The Times Recorder from Zanesville, Ohio on September 25, 1947 · 4
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The Times Recorder from Zanesville, Ohio · 4

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Zanesville, Ohio
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Thursday, September 25, 1947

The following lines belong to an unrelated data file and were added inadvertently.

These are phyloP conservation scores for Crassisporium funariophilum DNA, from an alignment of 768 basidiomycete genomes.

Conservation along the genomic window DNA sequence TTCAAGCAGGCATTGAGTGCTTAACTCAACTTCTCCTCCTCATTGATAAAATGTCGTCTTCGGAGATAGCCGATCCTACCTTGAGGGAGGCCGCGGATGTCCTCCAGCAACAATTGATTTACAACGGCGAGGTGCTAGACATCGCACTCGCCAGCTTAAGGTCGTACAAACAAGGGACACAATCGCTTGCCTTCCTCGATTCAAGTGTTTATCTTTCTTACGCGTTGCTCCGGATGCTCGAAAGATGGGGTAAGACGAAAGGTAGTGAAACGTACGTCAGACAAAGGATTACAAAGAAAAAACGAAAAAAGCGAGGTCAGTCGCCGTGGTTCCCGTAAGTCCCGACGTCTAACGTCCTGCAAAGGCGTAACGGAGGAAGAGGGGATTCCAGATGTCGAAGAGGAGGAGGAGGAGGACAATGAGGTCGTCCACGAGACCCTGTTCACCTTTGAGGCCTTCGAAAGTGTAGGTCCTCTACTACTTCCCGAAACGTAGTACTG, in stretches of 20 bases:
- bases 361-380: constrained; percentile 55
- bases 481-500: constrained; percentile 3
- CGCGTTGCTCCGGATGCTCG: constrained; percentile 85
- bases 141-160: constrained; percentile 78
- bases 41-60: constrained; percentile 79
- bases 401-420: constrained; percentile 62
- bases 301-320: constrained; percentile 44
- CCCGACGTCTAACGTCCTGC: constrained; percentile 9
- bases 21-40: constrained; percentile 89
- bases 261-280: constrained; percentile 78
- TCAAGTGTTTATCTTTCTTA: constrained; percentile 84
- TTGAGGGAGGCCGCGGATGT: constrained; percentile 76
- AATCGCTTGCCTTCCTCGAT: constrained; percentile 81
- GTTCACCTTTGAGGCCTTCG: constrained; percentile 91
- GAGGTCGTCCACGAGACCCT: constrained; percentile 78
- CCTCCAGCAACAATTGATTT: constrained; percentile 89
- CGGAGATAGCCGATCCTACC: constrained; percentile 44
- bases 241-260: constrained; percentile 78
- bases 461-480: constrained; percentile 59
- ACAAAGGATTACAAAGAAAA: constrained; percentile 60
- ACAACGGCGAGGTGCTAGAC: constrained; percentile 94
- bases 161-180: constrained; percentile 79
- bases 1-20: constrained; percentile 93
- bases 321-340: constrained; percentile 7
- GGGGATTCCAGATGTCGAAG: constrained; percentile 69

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Editorials Child Killer ' Firejs the leading accidental killer of children. , Statistics of the U. S. children's bureau ihow that while the battle against diseases as causes of child fatalities is being won, accidents have come to the fore. Out of 6,00(V children under the age of 5 who die In home accidents annually, more than 2,000, or 33 per cent, die from burns and scalds. Fire actually kills more children than polio, The deadly Infantile paralysis claims about 250 chil dren under 5 annually. For every child fatally burned, many more art Injured or crippled for life. More than 7,500 ehil' dren crippled by burns are known to state crip pled children's agencies. Nearly all of these child fatalities and Injuries art the result of adult carelessness or Ignorance, A majority of these flrt accidents occurred In homes and dwelling units. To prevent these tragedies and to save lives, the National Board of Flrt Underwriters, which has studied records of thousands of fires, offers these suggestions to parents: J. Never leave children unattended with sitters who are too young or are Irresponsible. 1 Be sure that your sitters know how to call the fire department. 3. Keep matches, hot liquids, lighted candles and lamps out of reach of children. This Is of utmost Importance. 4. Don't allow children to play with bonfires or fireworks. Fires for marshmallow and popcorn roasts should be held In fireplaces only and with adult supervision. 5. Avoid dressing your children In highly flammable clothing, such as fluffy net dresses, brushed cotton or brushed rayon suits. (. In case of fire In your home, get your children out of the house first, then call the flrt department. Dependence Upon The Past Writers, particularly young writers, want so ardently to be original. The fact remains that there are no basic themes that have not been used for centuries. Every period throws up topics that are more or less perulinr to the time, topics that have a particular urgency at the moment. But when you boil them down to essentials, you are likely to find that at bottom they are concerned with fundamen tal questions that have plagued the human race since its articulate beginnings. The hardest thing in the world, for any writer, as for any human being, Is to be himself. We are all caught In the ebb and flow of attitudes, and writers, whether he acknowledges It to himself or not, If Influenced by these fluctuations to a degree which he Is sometimes unwilling to admit. He is Influenced, too, beyond his Inclination to acknowledge, by what has been done before him, and It seems to me salutary that the debt should be openly admitted. In this connection I should like to quote again passage from "The Ten Grandmothers," that excellent book based on the history of the Kiowa Indians, In which one of the young men reminds his friend, who has been lamenting that all the old things will be dead soon, that "You have to have new things. You have to have new things to make the old things grow. But grass grows out of the old earth. You have to have old things for new things to have roots In. That's why some people have to keep old things going and some people have to push new things along. Its right for both of them. It s what thy have to do." J. Donald Adams In The New York Times Book Review. THESE DAYS International Manners By GEORGE E. SOKOLSKY Diplomacy used to be the gentle art of saying whatever needed to be said without giving direct offense. The assumption was that wars can as easily be made by words as by deeds and the hope was that wars might be avoided in, spite of the human habit of settling a difference by knocking out the opponent s teeth, by the urbanities of language, so cial intercourse and fine manners. When those who do not understand criticized the "tea-drinkers" of diplomacy, they did not realize what an Important function they performed. Just as international law has Been abandoned by the proletarians who currently pass as statesmen, so have they completely dis- caraea diplomacy, instead of gath enng bdoui a taoie to una a way to peace, mey have adopted the rostrum for a breast-beating ex- hlhlt nn M hrutnl ninns.. o. . i.k.i.k,flnd a t0 pea, but t0'exnlblt forensic skill In loud-mouthed Ill-manners. Diplomacy has gone by the board and In Its Dlaee has cumif me raucous snounngs or a barroom argument. No treaty of peace ever came, out of that kind of laoie-Deating, althouKh many wars were started by boasting and strutting. The most perfect exoonent of the new nwihnj is visninsKV, who achieved his high position In nussian anairs Dy manaiflnsr the ouldatlon nt Biauns political opponents through legalized murders called purges. He was the prosecutor who drove the greatest heroes of the Russian revolution to make revolting confessions against themselves In the hope that by satisfying Stalin's lnr'stenee personal despotism without opposition, they might avr uivir i tunnies. It is this same VIshinskv who. rftfitinff nutria mvmn the semblance of nubile decencv. rose in th linn Nations forum and let loose lying attacks upon this c-:;r-try, its leading men. Its Fortunately, he lied without glibness, he shouted without purpose, so that his Intellectual dishonesty destroyed him. For Instance, among the American this advocate, who. has done anvthinr fn- m client, includes John Foster Dulles, an American devoted to peace, whose services to his country, as the author and manager of Its bi-partisan foreign policy saved Soviet Russia In those days when that country was literally eatine our hread nH ndn .,. of war to save Itself. Had the war been a campaign Issue In 1944, had what was known hn hv in...., been disclosed to ihe whole American people In the course of a political campaign, the crimes com-muted In our name, which gave Russia iu opportunities to dominate so much of Europe, would have been Impossible. It was DuIIm . will admit, who took all discussion of the war out of the 19-44 campaign. I My criticism of the bi-partisan policy Is that It ., saved Soviet Russia so that such a person as' second Marshall Plan," which alias to trans- Vishinsky can come to New York to Insult us The'form lhe M'herto ineffective General Assembly of the lS.!n?tt.P?Uc? Hi"1;1 11 gav thlg TO"ntrythe Vniled, Nations into a permanent, International FAnVrfUce!r,hferLffi Nation! 17 '' 'TT,? at the various Councils of Foreign Ministers. When I of publle Pinlon' completes the eco- Vishlnsky attacks Dulles, he bites the hand that nomle and political barricade that the United States protected his country in the hour of her greatest j 'wis necessary to erecf against Soviet aggression, c,-!, Pet-ovin nn1- It is the logical expansion of the . omiunriy,-ne .uacKeo me ".New York Herald secreIry " state's original plan, Tribune, a newspaper that while ostensibly Re- he explains it, for organizing publican has given Soviet Russia all the breaks western Europe into an economic r7i. 'xtent of bringing upon Itself attacks ""'on which, with American fi-Dy tne American opponents of Snvlnr tiu.ii ' nanrinl asslsuinro uiii im . accuse this paper of being excessively friendly to! butter against 'Communist en-i, KUSSia. And no one could ever itirurr that ns,. Irrnnchmonl in ihnt iroi . paper of seeking a war with Soviet Russia, panic ! signed to turn the light' of pub- 1 1 1 A r 1 1 mm. I a a. 1 1 t m r t, . ... r 1 , vuiuimi.. nme lor years been avail- "iy on ine Kremlins postwar able to those mhn hv i , ..!,., V . . - . - ..-.v ..i nun atjuKiti 10 appeasei'-"1"" viumuun oi solemn Yet, It 1 this newspaper that Vlshinsky selects to call a war-monger, to attack and denounce. But that ;i,a,h' " ."sua." one to his friends, most of whom lie in traitors' graves, put there by the ruth-lessness of a police state whose prosecutor he was. f '" ,h0! in ,hU cowtry con-tlnue blindly and wishfully to believe that It Is pos-s.ble to continue to do business with a government mat has made crass boorishness an Ideal of life (Copyright, 1947, King Features Syndicate, Inc.) Forward Pass rz 1 . ..... oA wmzAW'W' mwwr ' ',,'Vm,'i!,' I W A Mm V, i . X H "V saar - - - - - - n I X Europe May Not Receive 50 Per Cent Of Request By DAVID LAWRENCE WASHINGTON, Sept. 24 -.The 16 European governments ask ng for help under the Marshall plan will be lucky if congress appropriates fifty per cent of the sums requested. ,, ' Likewise, it is unrealistic to assume that congress is going to adopt any four vear plan. Vn- F "3 der the American constitutional system, congress is in session for no longer than two years and no congress can bind a s u c c e ssor congress. This means that nobody can make such a com mitment by a ma- Dav, Lawrence lority vote of both houses. Even if the Mars-shall plan Is embodied In the form of a treaty, requiring two-thirds vote of the senate for ratification, It would require a majority vote of both houses to appropriate any money for this purpose and, again, no congress can make four-year commitment. The fact that President Truman Economic Barricade The Office Cat mi Ray Tucker "Remember what I told you last Sunday, children, that you should ail try to make some one happy during the week?" asked the Sunday school teacher. "Well, how many of you did so?" "I did. teacher," volunteered one child brightly. "That's fine," approved teacher. "What did you do?" I went to see Aunt May," replied the boy, "an" she's always happy when'l go home." There Is a great deal of talk about liquor control, hut the best povsihle kind Is individual control, keeping awav from it alto-gether, then It dues not become a problem for anyone. Tire after fire U being blamed on careless smokers who have thrown away blading butts. Every smoker owes it to himself and to others to be careful how he gets rid of his butt and to make sure It Is out ere thrown away. Otherwise that butt may prove as deadly as a bomb. A newlywed filling out his In-come tax return listed a deduc tion for his wife. In the section marked "exemption claimed for children." he penciled the notation, "Watch this space:" This is the story of the man who, hn asked to play at darts saia mat rie had never played hut was qune willing to try' opponents Insisted that he mu.-t have played hefore. He insisted that he had not, but mentioned lhat he had thrown lots of darts at home to kill flies on the walls. Friend "But doesn't your wife object to your making a mess on the walls with the quashed flies?" Man "Oh. there aren't any squashed flies, I alwavs pin them by a hind leg" treaties, in the expectation that world-wide revulsion will force Stalin to show a more cooperative spirit The virtue of the proposal, to gether with other moves which the Truman administration has made In recent weeks, is that It may win us a host of allies In our 'cold war" with Moscow. It amounts to a complete repudiation of the original Truman doctrine. Whereas that scheme tended to throw all responsibility and expense for the anti-Communist crusade on the United States, leaving Uncle Sam exposed on a lonely limb, the first and second "Marshall Plans" contemplate the formation of a closely-knit alliance of more than thirty European and South American nations. Tills SWift Shift In fttrntoirv Una InruxA unAH k- Inform.tlon B ire.u. IIS lye I Hministmtion hv vi .,.,,. t...,i u tttiun , " H""" iruman oocinne, as nurneaiy lormu- Ask The TR- 4 ruder ran ft U nir la in juntitro of tc b wrltlnt the TUnn at., n. widow inrr til MDtl fnr lated and enunciated in his March mesne nOcing Q Why art goats said to be ! congressional aproval of the $400,000,000 required to detrimental to the land? B. Q. bolster Greece and Turkey against Communist In- A. Goats by over-grazing. de-!rofl(,s-nude the land nf Vfcpttinn u-Mxh ' The Drincinal Kurnnpun nilnn uioil ih He causes erosion. Thru itKtrmvil tha' smaller nnps in fnr mod WmMnoinn th.f thou L.L rn,',n,pou l,mlll,y of Greece and other Medi- they might become sideline victims In anv clash be- ""l" i 'vO;h0dy. and his- terranean regions, damaged vast tween the United States and Russia, whether it be a i arras or tast Arrica. and In the military or only an economic encounter. I United Staffs created a semi-des-1 They insisted on greater emphasis on a pooling of rt of the Navajo Indian Reserva-! resources on both sides of the water, with more : tion of Arizona and New Mexico. thought and study of the question of permanent, long-range recovery than for Immediate resistance In Q. Are Americans on the whole -taller than Europeans? S.K. 1 T T T . t ! A. Stature In tht United Stalest A OQTkl Yrt KfTI 1'Kr ha, been Increasing for the past VV t?t?UlllCJ DeUUIy . mnlnrv mA - I ' jf.ve feet 10 Inches in height. The average of the American people (surpasses the various European ,countries from which the stock originally came. From The Reporter's Notebook By JOE RATHBUN A poke in the nose wilt sometimes accomplish more than a pat on the back, but that doesn't alter the fact that the human urge for recognition still surges in all of us. I've just heard of a practical Joker who telegraphed 12 friends: "Just learned the great news. Congratulations. Write me in detail." Within a week he received eight long letters from his friends, all with glowing accounts of their . .iilMj. I l latest accompiisnmf ins. Cnuntv employes working in the automobile title offices at the court nouse nave aiscuveicu a peculiarity about the recently-installed, Ultra - modern electric typewriter the machine prints only capital letters. Apparently an Britain and France resented the Implied Truman payer" suggestion that they had slumped to the status of B..,A-.e. of .nimai, indicate that ""----" "" -' mftuimuu aa Miiuni mill kOI y rangement with Canada and Great Britain, which includes a common arms, equipment and training program. Army, air and navy staffs have held periodical conferences on the problems of national defense. With Russian aggression and hostility as our most powerful argument, we have persuaded a score of uui.i on., tniuni iu7i ii an unuuna m sign "'m' 'exchanged at -t- m. i.iu ir wuiiitiiu. 1111 UIC nlv I ha Hv.oo...,c , nIK-mla, it-iaiiuni wun ineipHnpn--. hau, vnll- mnihr urArs re n 11 h ps hrlnw th. Rin r.i-.nrt lcuncner- Avv your momer wears 1 U. H.IUV V . , I IIIVIV friendlv. Temporarily at least, these concerted moves have A . n d k stalemated Stalin in western Europe. Greece Italy. L, . I 'ow w o doesi nt K eep up on Tnrkav j i, Tt,. ,, . ,t u ,1 t . ibis styles confesses that he fo owed terrhv of Sea Ch!na t TB ' ,!l n! beacuse he thought her skirt was BaVans ' ,lipplng' He finally ofd Now Lhoi.M th. nrnnr,..i tn Just on of ,h f"hlons. 1 "jv...i iui " WIIUIIUUUI 111 offensive against Russia in the general assembly be A ...... to know Iver THIRTY TEAK) AGO -By Ray Tucker reason for the difficulty my wife has In getting me out of bed. Something new In Insults has been added. A couple of local vnunvBlari uror. tn th. Aula thp COi!'e 1' I other day and insults were being a rapid pare. Fi nally the littlest came up with this army shoes!" and Secretary Marshall ornmiv. American aid for four years mi,Z weigh considerably with succeed. ing uiiiLinia uui " "rcumstnncoj change and it appears that th. European countries are not fulfill ing-their part of the program, thi decision with, respect to continu-ance of appropriations would rest with each session of congress The trend of American opinion of course, is towards grantinn aid to Europe for rehabilitation and r lief. There is a substantial m(! Jority of Republicans and Demo-crats in congress who favor th principle of American aid to Eu-rope. No Issue of "Isolationism'1 has appeared as yet and Is not like, ly to color the debate in any im. portant aspect But on the basis of information available thus far, the Marshall program will have hard sledding The days of "lend-lease" nij "blank checks," when all that Eu-rope had to do was ask and the administration handed out billions of dollars, would appear to be over, Such laxity was considered justU fied In wartime. It Is not so readily Justified In peacetime at least not to the satisfaction of a con-gress which wants to see facts, and figures. ; Many members of Congress an in Europe Investigating the situation. They will have much to in with influencing the decision of their colleagues. Judging from th rumblings heard in Washington in recent weekshere Is much skepticism about the' extent of the a;d to be forthcoming. It Is not doubted that the turn-pean countries could use up to $22,000,000,000 and even more, but It is doubted whether this amount Is necessary and whether more of the total sum cannot be furnishM in the way of production of goodj by the Europeans themselves. The hysteria and cries of alarm which have been set up In dispatches from abroad have been harmful to the Marshall plan. Those who think they can hiiih-pressure the American Congren into appropriating billions Just on ese say-so of a round table conference In Paris or anywhere e!s will be dissillusioned when the debate starts. The fears repeatedly expressca In a series of alarms that America must hurry or aid will he "too late," will not accelerate action here. It may stampede the department of state, which shows an inclination to rush the plan throuch hy creating a wartime emergency aimosphere, but It will not stampede congress. President Truman will call special session of congress December 1st at the latest, but It is highly probable that the debate will last at least two or three months anyway. There may h stop-gap aid in the form of fool relief, but when It comes to d:r-e t loans for rehabilitation on anything like the scale of the preliminary report received from ti conference at Paris, it is a saf bet that congress Isn't going :i be hurried into discussing the report or in taking comprehensive testimony on te subject. The Good Old Days irinnarf .,o l--,ll. . lit ... " irmici .ma m .r, ....t,,,,,,, fimnu, musi-uw win n even ' k,.ri! of th. f.llnw u hn u.rol In RenHJ l utZ Truman-Marshall hrusts and when ,rrivw; Responding squeals from Messrs. Molotov. Gro- ju'. .u. . V .'! n j in.ut-i .. 11 . . mum iin 111c iii iiimr lu iron myko and Vlshinsky, as well as Moscow s desperate i Nope, never heard of him. attempts to break through Into Italy, Austria, Greece, Korea and Iran, convince the White House tIVuJ,, ,h ?Vje,u . . An "Id fellow called at the classi-ITn?LP n.,?? VJ"T . "I" ,b8,Ck ,,heil counter the other day and linllPfl IN ft t inn thUra I oroaiBF hnnAfu nana bUk. I . . J V; h j : ",,tT nw.,,skrt hlrn if he'd care to write m.r-n..afl?,.Iia,i?n.B0VT.rnment have t?81 "Com- them out. and he answered, "No. ...... iniuui iuiiinK, u yei, Aurmpis 10 vou write 'em I went tn nluht n,J.h? .ri"il.,nd. H T'"'"ries by .Vlke, jXrt .nS no Jean f roarl wha, i n.j niuu.,uirii iiuniiBc 10 rnti in anomer seiDacH for the leftist elements. Russia has been steadily outvoted In the general assembly. Such satellites as Poland, Czechoslovakia and Yugoslavia gaze wistfully at the Paris economic conference which Stalin would not let them attend. They appear to prefer American grain, textiles and machlner to the Kremlin's empty Ideological promises. Kv Frrrl Wiknn l"??? b? his "it"" But compared ' ! AAWWti iwun gov You can lead a horse to water, but why try to make him drink It? Prof, of Political Economy Who's the Speaker of the House? Stude. Mother. BelieveJtorJVbt INCLUDED Are 152,471 PRIESTS anp MONKS ano 52.032 NoHSof Russian churm 2fc,000 RAPBlSHHO TEACHERS ; OF THE JEWISH FAITH 16,914 Mohammedan muiuws 5,10b Priests ano monks or IMf ROMAN CATHOLIC 2025 Armenian Priests i 530 Lutheran pastors ALSO $0&nm Tvt Communists ( fu V,-"" "SMC! lMMf I I Ikjoidateo ti MUROER mEkile hi USSR 255,078 MEMBERS ostwCUMT I Il REUSMOSEDffKCi'N "T A lt" mm rt -s.-,. Slk. mm KM Ml i : . . lJSSSrm The American In- I Q. When an American tourist ! takes his automobile to England must he obtain an English driv-l Ing licne? T. R. M. A. The British Information Serv-; Ice says that an American tourUt, may not drive In England with anj American license. He can obtain' an English license with no diffi-1 culty If the license he Is using now is In order. Want Your Fortune Told NEW YORK This la a simple story of the Catholic faith, told you by a back-slid Methodist It also proves that you don't have to eat steak. The Weeper was "Miss Minnesota" a skinny, bony-nacked Minneapolis gal of 22, named Elaine Campbell. Arriving at the Miss America Pageant, where I was a Judge, she gazed in awe at the beauties and said to herself, "Why, Elaine, you're too small to get any place here." Then she got laryngitis and the only tool she had against these beauties was her voice. M I started learning about her what an unusual bathing beauty type she was Saturday morning when we Judges breakfasted with the 54 contestant. You know how gals cry when they're about to say goodbye? One started crying. It caught on. A cop went out and got a dozen napkins to cry Into, It was some sob story. leaving by cab, I heard from the cabbie how he'd hauled Miss Minnesota to the St. Nicholas Earl Wilson How to read, cards, how to Interpret tea leaves and coffee grounds, what the stars predict,! Roman Catholic rectory the day before, wnat tne lines of your hand fore-j "She was nervous," he said, '"cause she needed a tell, what your dreams mean, i steak before she cifUld sln last nioht in the hie character reading from the fea-i Talent Preliminary. tures of your face all are lnclud-j "She says If you sing boogie-woogie you can eat ed In the entertaining booklet, light but with classics you need steak. FORTUNE TELLING. It also has "So I says 'There's a restaurant close. Go get a chapters on omens and superstl-: steak.' Hons, affords fun for all, and adds "And she says "I can't. It's Friday.' t0 Pny. Order a copy The cabbie drove her to the rectory thinking a today. Fifteen cents, postpaid. priest might give her dispensation. A housekeeper Use This Coupon 'phoned her request to the Rev. Father Charles fY. Riding. He said: : I "I can't. That would have to come from your . own parish." : "But I didn't know I'd be singing Friday. 1 HAVE ! to have a steak. I "This Is a fast day." the priest said. j, "I have to have strength," she said. J I "Your fast," the priest said, "will give you ! I strength. And I will say a prayer for you." The Times Recorder, Information Bureau, 316 Eye St.. N. E., Washington 2, D. C. A0TW COrVVJUfSTS CCNFSCATE9 18 900000 ACRES orCUtHrTWrRTYM STOLE 4 0IIUON OOllARt WORTH Of CMURCB FUNDS IN CASH A Items Self-Explanatory. TOMORROW: fllsn Spoke Over 133 Different Languages! : I enclose FIFTEEN CENTS i in coin (carefully wrapped in ! paper) for a copy of the book-: let FORTUNE TELLING. : Name : Street or Rural Rout : City : State (Mall to Washington, D. C.) And he patted her on the shoulder. That line, "your fast will give vou streneth." com. ..... .,c -.mi. ,, muiin, iii canaie. tne teoerai air safety board said-said a prayer, then went and had dinner-fried. "It Is now possible to deduce those potntoes and sliced tomatoes. (elements of causation from the in- In the Judges' box that night I felt that Miss, herent fallibility of the aneroid U Omaha tMadalyn King) had about clinched the, tlmeter," which lead "to collision talent prize, after a slick tap dance. Iwith terrain." Then very thin In her evening gown-camt! "Therefore- opined the board -c"- . . . , . M j what Is needed is "more adequate She threw bark her head and sang golden music. 1 clearance of terrain when haromet-The audience, completely captured, gave her a rlc variations are likely to occur" thunderstorm of applause. She won the Talent, In other words, If plane, fw Preliminary with miles to spare. higher they wouldn't hit the moun- She began crying when they called her to get tains, her cup. j Strangely, the other girls, the Judges' wives,1 hundreds of women In the audience, and even men.i enra wun inu uenncr (fin. I think the memory of that touched off tht weeping at breakfast. Well . . . Saturday night came the finals. Slowly, the girls with only beautiful bodies or beautiful faces were eliminated. Finally only five were left then three then two. One of the two was, of course Miss Memphis, a Sunday school teacher and choir director, who be-came Miss America. Runner-up, and winner of a $.1,000 scholarship which will enable her to get the best training for her fine voice, was little Elaine. She broke down and cried. She wept all over the place. The photographers got pictures of her crying uig it-Bii won npr mre conioriea. Afterward I looked at those pictures and they showed something that fitted In with her visit to the priest and the steak she didn't have. They ' showed her crying, with her palms pressed together, I and her flneertlps pointed upward In prayer. i GLAMMER: Myrna Loy and Desi Arner. rubbed I Ma. . !,. til... A- I ft M . ... I iiuui.iri. .i i.,c uiur niiKfi . . , Horace srnmmiapp talked to Carole Landis In Europe from the Leslie House via transatlantic telephone . . . Patience May may wed Roland Young on his return from England . . . Conover gal Hannah Jones and Ed Lucken bach have made It 3 nlghu In a row at tht Trouvllle Council met today and granted an Increase In salary to employes of the waterworks pumping station to $W a month. Handbills distributed over the county today advertised the approaching 0. C. T. Mar-di Gras. some ads. The girl! TWENTY T-ARH AGO An attempt to derail special trains bearing members of the American legion on their "Good-Will Tour" of Europe today was attributed to radicals by authorities A complete reorganization of the United States military machine was made necessary today by sizable reductions In military appropriations. TEN YEARS AGO Louis H. Goodman, well known local musician, died this morning In Eethesda hospital. Mona Morgan, star of "Sev. enth Heaven" and "Little Women", presents a lecture recital at Rotary lunrhei I today. write In the day time.'' j Here's a new definition of the upper crust new to me anyhow. "A bunch of crumbs held together by dough." The newspaper reporter uses language as the-ool of his trade, and often others In the profession can ten me autnor of any particular ernment bureaus, the ave rage newspaperman is a rank amateur. Keporung on recent air crashes Bible Thought The great Nazarene emphaslicd the continuity of life. We are m heaven now If we are In romple' harmony with God and his children. 11 Tim. 1:10: Our Savior ' who brought life and Immortality to light. VALLE COTTER, City Editor The Times Recorder w. o. ; A Republican Newspaper j Published Every Weekday Morning by . THE ZANKSVILLE PUBLISHING COMPANY ; 34 South! Fourth Street. Phont 0700 :l Subscription rates by carrier, week. 25c; by mall : In Ohio, 7 weeks 100, 24 weeks I.V00, ont rear !. 16.00. OutiHdt Ohio 1 month 11.00: montht 6.00; jll year t00. JOE RATHBUN, Newt I ricv D..KH.I... ioao ifui I auor NATIONAL ADVERTISING - John W. Cullen Company, New York City, Chicago, Cleveland and Cincinnati IUf Inttrt4 at ZanarrUlt Pottofflet a -1 Mister Breger By Dave Breger Strtn.t I tiwiyi thought Hamlet looked sort oi different!" I